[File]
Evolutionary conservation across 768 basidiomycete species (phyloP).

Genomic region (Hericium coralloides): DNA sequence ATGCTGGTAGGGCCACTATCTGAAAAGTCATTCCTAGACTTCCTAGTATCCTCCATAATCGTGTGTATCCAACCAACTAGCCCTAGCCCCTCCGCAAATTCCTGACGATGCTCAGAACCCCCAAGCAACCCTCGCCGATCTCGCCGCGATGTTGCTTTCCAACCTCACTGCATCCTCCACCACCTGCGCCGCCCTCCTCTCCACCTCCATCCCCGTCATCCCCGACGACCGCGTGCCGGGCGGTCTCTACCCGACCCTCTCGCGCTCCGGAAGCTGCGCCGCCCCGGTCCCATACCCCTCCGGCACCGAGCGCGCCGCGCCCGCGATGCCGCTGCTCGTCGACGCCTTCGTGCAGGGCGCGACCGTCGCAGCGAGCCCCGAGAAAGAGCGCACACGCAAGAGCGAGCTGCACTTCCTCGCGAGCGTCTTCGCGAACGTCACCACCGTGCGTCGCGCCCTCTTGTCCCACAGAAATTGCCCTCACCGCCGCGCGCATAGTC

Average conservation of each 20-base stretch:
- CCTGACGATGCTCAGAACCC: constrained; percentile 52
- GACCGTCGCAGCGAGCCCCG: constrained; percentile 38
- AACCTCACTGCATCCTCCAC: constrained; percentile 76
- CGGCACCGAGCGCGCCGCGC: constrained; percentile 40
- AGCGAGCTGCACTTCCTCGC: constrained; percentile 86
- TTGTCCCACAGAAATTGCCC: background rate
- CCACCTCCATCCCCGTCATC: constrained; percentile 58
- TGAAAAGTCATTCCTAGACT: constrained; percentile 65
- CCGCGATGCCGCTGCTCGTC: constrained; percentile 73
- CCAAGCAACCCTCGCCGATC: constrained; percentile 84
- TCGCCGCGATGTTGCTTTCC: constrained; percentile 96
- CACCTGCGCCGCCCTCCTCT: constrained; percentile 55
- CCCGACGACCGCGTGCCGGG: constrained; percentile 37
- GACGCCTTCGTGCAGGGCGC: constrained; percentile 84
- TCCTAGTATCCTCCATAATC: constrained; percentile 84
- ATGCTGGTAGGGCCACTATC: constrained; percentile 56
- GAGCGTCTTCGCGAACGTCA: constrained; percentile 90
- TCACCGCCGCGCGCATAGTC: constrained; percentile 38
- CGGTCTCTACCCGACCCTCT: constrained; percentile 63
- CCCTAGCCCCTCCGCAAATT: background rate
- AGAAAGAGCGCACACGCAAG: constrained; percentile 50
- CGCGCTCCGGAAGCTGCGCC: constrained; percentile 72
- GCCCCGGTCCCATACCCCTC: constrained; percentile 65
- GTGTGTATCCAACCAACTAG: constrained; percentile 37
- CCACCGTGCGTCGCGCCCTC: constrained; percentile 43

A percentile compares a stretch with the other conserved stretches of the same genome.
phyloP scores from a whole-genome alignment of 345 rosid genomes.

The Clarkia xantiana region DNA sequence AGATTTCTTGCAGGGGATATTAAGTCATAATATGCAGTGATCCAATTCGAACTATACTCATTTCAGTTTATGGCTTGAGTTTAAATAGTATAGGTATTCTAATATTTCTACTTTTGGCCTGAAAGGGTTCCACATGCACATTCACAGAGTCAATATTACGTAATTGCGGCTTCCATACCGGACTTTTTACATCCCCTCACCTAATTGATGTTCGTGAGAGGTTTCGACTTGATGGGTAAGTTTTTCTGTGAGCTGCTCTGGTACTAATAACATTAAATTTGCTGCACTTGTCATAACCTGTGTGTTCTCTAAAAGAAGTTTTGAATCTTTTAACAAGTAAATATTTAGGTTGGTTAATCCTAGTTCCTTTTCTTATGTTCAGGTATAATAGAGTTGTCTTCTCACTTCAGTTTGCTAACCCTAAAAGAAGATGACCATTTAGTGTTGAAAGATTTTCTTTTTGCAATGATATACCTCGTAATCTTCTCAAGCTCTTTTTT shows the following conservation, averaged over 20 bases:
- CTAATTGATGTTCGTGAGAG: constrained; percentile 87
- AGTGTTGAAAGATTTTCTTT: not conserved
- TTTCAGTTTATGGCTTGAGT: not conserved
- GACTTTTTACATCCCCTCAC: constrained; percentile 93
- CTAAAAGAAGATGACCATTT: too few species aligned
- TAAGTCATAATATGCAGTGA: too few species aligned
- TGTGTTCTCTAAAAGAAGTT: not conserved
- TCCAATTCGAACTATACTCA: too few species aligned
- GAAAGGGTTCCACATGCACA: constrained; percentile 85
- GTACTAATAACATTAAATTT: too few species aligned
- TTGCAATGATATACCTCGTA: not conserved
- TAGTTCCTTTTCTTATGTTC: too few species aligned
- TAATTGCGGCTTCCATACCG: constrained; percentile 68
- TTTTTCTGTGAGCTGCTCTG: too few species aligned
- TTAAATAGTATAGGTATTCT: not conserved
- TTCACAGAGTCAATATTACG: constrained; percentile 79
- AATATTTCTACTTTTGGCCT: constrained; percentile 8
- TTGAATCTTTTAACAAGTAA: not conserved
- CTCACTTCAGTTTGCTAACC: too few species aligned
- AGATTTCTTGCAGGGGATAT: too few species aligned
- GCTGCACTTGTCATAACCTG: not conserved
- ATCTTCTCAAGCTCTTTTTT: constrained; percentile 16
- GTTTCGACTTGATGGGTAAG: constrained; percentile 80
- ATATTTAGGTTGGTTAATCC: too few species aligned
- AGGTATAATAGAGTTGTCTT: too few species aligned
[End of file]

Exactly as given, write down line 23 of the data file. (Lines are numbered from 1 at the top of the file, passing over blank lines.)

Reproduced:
- CCCTAGCCCCTCCGCAAATT: background rate